DETROIT -- Chrysler Group reported an increase in earnings for the fourth quarter as the launch of the 2014 Jeep Cherokee and higher U.S. sales helped the automaker to its third straight annual profit.
Chrysler's net income of $1.6 billion was aided by a onetime tax gain of $962 million, the company said in a statement. A year earlier, Chrysler netted $378 million.
Adjusted net income for the quarter was $659 million. Fourth-quarter revenue advanced 24 percent to $21.2 billion, helped in part because the automaker held over 25,000 Jeep Cherokees past the Oct. 1 start of the quarter to recalibrate their transmission software.
For all of 2013, Chrysler posted net income of $2.8 billion, up 65 percent from the $1.7 billion annual profit posted in 2012. Adjusted net income for the year was $1.8 billion.
Revenue for 2013 was $72.1 billion, up 10 percent from $65.8 billion in 2012.
In a separate announcement today, Chrysler and Fiat said their combined company would be renamed Fiat Chrysler Automobiles NV. Pending shareholder approval, the new entity will be incorporated in the Netherlands and have a fiscal domicile in the U.K. for tax purposes. The company's primary listing will be on the New York Stock Exchange with a secondary listing in Milan. The automakers' merger was announced Jan 1. The combined company also unveiled its new logo.
On a conference call with analysts, CEO Sergio Marchionne called the joining of Fiat and Chrysler into Fiat Chrysler Automobiles "the conclusion of a saga" that began with Fiat taking control of bankrupt Chrysler in June 2009.
Chrysler's 37,200 unionized hourly employees in the United States will receive profit sharing checks of $2,500 within the next four to six weeks. In addition, the employees will receive a quality award in June and a performance award in December of at least $500 each, for a total of $1,000.
Employees in some plants will receive additional money based on attaining agreed-upon quality and efficiency measurements, Chrysler said.
On Tuesday, Ford said its hourly workers would receive a record profit-sharing bonus of $8,800 -- up from $8,300 a year ago.
Rising market share
Chrysler's U.S. market share rose two-tenths of a percentage point to 11.6 percent in 2013 on U.S. sales of 1.8 million vehicles, according to the Automotive News Data Center. The automaker's U.S. sales were up 9 percent in 2013, buoyed by sales of its reengineered pickup line and SUVs.
The Jeep Cherokee went on sale in the United States in late October. Marchionne told analysts that the costly delayed launch was four months later than originally planned.
Globally, Chrysler said it delivered just over 2.6 million vehicles in 2013, including vehicles it makes for other automakers, primarily for parent company Fiat. The automaker said it had sales of 592,000 units during the fourth quarter, up 11 percent from the same period a year ago.
The company reported cash of $13.3 billion, up from $11.6 billion one year ago, and said it had a gross industrial debt of $12.3 billion at the end of 2013, down from the $12.6 billion it had at the same point in 2012.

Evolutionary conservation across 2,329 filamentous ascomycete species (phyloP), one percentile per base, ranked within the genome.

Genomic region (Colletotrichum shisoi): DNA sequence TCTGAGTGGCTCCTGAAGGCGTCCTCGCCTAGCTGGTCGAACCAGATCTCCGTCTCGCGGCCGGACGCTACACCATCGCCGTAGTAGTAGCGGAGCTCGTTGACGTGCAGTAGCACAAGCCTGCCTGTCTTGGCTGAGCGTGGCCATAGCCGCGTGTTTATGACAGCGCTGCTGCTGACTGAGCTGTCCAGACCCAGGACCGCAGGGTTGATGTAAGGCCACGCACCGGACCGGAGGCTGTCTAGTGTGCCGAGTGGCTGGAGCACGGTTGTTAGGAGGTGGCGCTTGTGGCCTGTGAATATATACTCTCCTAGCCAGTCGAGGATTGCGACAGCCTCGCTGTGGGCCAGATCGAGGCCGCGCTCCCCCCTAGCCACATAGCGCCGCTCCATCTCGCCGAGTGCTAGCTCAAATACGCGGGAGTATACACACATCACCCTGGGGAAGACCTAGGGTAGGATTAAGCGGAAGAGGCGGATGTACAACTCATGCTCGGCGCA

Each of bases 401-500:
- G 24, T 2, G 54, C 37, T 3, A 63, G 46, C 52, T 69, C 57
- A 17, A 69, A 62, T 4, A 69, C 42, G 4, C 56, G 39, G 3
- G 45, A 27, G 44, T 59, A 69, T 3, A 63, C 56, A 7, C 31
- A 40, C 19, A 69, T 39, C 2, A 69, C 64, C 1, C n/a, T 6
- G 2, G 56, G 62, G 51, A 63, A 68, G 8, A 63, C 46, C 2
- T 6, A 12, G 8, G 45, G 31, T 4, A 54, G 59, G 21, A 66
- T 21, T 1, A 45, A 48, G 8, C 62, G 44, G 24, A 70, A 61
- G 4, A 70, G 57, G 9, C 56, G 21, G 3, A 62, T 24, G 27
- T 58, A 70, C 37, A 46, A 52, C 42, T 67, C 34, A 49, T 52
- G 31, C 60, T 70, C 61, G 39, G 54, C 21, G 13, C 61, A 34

This is the first time that Chrysler Group has reported more cash than debt since the company was created from its U.S. government-backed bankruptcy reorganization in 2009.
In response to analyst questions, Marchionne said:
The new Fiat Chrysler will try to be listed on the NYSE by Oct. 1. "In typical style of the house, we'll try to get this done as quickly as possible."
There is no evidence of "uncontrolled competitive behavior" being exhibited in North America by Chrysler or its competitors that would put undue pressure on pricing.
Fiat Chrysler management is debating whether the automaker needs to add additional pickup manufacturing capability. Marchionne says his preference is to run existing plants in Warren, Mich., and Saltillo, Mexico, "flat out." He said the chance of adding another plant was "under 50 percent." He said he believes Chrysler could increase pickup production by 15 or 20 percent more without requiring an additional plant.
Chrysler's 79-day supply of unsold inventory is due primarily to the ramp up of the Jeep Cherokee and stocking up dealers on 2014 Chrysler 200s and Dodge Avengers. Chrysler's Sterling Heights Assembly plant will go down this quarter to switch over to the 2015 Chrysler 200, which also replaces the Avenger. The plant is expected to be operating again at regular capacity about 75 days after the switchover begins, Marchionne said.
Chrysler narrowly missed its financial guidance because it didn't deliver 50,000 vehicles that it had planned. Though he didn't name the vehicle, he said it didn't "take a rocket scientist" to figure out the culprit. The reference likely referred to the Cherokee's troubled launch.
The Jeep vehicle which will eventually be built in China for Chinese consumers will be "a version" of the 2014 Cherokee, but not an exact copy of the Toledo-built mid-size SUV. Similarly, new Jeeps being planned for Brazil will be compact and sub-compact models, and not the mid-sized Cherokee or larger, which will continue to be imported into Latin America from the United States.
He wouldn't "jinx" the Cherokee by providing a forecast for how many Chrysler can sell, both in North America and abroad. "It's doing well, and I don't want to jinx it with a forecast," Marchionne said.